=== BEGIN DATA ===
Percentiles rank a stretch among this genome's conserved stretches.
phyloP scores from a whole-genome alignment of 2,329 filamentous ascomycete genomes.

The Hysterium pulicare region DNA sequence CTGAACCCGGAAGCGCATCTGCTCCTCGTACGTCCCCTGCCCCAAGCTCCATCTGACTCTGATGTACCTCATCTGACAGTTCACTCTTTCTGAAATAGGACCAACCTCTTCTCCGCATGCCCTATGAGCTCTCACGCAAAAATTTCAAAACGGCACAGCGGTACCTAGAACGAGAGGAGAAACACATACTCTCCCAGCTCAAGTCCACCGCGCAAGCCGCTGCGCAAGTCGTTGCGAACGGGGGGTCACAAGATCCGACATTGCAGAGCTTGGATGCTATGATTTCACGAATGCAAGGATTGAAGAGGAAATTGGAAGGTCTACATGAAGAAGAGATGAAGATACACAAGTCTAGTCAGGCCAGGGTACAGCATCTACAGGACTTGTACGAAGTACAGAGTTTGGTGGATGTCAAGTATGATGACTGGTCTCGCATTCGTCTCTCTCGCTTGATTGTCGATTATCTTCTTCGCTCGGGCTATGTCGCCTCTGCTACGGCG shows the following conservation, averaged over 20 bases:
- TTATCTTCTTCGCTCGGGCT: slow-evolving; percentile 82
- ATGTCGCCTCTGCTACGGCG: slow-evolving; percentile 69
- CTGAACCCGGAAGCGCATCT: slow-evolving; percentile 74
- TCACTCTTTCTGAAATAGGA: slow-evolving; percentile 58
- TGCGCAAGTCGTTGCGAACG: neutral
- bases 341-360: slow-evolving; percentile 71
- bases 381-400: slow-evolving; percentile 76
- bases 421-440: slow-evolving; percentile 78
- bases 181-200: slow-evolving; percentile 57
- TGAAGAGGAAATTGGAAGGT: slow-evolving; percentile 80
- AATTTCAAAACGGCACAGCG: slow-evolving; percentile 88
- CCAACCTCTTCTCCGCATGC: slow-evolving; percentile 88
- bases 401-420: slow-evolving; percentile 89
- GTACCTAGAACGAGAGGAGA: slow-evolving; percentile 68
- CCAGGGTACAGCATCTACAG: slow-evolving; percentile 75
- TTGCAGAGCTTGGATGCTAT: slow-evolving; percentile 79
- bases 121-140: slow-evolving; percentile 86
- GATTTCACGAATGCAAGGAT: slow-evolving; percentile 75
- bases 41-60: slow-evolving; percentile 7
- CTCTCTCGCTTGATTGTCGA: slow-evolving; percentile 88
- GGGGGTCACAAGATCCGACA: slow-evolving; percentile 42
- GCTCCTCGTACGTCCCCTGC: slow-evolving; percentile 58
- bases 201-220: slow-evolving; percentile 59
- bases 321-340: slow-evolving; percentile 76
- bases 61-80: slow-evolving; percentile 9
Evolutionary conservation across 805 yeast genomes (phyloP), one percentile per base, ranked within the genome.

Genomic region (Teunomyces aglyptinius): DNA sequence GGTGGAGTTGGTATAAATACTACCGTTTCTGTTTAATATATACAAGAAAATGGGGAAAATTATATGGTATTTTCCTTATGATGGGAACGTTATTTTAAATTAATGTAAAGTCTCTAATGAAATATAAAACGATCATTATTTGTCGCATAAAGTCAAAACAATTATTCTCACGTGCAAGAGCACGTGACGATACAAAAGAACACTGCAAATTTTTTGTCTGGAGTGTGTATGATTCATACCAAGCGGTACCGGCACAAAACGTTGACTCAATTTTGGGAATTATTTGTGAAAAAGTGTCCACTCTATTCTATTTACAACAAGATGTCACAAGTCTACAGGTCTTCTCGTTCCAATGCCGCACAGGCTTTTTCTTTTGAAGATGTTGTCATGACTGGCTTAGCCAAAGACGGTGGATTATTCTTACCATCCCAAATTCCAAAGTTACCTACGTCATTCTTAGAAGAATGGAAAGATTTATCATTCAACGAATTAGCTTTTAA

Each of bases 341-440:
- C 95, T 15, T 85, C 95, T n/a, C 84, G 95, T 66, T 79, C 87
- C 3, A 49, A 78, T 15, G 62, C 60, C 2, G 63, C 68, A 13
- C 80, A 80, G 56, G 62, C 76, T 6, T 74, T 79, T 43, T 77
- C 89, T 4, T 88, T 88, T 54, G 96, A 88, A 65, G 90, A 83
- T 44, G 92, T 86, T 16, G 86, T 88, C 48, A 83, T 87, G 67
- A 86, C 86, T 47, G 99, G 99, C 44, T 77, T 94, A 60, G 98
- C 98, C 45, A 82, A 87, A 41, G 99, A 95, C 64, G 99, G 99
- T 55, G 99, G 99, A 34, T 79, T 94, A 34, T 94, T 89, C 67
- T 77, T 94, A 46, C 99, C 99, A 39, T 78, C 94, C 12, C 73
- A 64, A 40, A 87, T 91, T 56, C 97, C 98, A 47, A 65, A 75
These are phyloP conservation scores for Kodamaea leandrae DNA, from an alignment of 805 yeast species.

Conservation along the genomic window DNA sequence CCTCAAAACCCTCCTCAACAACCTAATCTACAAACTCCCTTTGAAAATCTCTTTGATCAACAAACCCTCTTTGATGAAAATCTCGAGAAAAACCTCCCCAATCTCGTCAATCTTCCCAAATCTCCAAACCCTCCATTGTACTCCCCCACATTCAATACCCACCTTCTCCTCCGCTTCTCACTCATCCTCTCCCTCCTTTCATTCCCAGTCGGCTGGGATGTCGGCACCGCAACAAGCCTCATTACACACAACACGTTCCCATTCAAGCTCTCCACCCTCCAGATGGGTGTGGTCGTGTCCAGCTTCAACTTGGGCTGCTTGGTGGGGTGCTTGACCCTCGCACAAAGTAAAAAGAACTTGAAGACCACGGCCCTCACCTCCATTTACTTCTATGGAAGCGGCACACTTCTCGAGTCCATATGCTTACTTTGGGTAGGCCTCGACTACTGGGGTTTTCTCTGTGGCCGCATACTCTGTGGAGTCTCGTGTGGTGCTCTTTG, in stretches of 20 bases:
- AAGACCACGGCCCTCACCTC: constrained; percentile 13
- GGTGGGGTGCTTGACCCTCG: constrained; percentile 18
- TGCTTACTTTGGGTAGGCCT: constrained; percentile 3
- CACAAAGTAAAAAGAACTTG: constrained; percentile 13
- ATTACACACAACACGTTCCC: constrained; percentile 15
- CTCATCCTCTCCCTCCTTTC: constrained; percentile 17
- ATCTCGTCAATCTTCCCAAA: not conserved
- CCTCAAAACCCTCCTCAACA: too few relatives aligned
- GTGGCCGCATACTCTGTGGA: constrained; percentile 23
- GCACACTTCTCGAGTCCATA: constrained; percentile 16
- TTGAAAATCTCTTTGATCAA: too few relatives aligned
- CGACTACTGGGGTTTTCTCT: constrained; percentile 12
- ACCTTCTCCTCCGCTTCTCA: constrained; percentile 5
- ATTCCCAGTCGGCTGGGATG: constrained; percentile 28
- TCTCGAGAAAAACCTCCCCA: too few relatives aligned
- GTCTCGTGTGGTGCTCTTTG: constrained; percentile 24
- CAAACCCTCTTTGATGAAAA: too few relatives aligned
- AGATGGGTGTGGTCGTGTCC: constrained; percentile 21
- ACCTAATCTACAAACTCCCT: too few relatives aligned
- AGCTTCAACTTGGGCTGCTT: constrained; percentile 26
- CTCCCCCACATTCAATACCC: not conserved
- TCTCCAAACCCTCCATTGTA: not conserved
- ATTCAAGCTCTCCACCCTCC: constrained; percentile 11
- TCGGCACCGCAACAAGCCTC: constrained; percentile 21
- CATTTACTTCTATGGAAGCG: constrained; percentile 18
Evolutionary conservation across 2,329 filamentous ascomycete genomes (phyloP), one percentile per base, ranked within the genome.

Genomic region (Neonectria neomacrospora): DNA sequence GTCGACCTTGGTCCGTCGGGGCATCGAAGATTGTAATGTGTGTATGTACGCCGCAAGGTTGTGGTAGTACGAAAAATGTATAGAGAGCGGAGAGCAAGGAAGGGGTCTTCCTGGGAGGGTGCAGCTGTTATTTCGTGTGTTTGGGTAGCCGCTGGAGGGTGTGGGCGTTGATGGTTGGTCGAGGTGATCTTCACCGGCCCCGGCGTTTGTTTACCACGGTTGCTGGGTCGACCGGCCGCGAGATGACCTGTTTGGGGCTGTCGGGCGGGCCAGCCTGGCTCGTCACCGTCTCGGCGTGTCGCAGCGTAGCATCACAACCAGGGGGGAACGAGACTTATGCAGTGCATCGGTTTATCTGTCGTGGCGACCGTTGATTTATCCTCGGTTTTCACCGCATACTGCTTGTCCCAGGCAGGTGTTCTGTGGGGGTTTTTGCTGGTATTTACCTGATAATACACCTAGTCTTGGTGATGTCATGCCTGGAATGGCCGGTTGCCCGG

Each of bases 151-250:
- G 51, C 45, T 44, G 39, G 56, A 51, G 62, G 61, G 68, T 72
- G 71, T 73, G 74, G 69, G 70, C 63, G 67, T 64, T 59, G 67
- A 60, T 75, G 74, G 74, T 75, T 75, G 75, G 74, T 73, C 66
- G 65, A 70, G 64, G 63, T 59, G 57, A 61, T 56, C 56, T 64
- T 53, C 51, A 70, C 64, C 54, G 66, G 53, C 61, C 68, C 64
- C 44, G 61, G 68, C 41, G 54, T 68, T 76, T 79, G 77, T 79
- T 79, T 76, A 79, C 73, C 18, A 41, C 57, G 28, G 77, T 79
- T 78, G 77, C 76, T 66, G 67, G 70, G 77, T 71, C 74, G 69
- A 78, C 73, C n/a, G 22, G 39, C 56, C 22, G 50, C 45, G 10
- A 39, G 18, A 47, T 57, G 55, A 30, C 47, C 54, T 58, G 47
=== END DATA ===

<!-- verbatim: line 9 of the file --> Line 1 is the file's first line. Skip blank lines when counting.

- bases 341-360: slow-evolving; percentile 71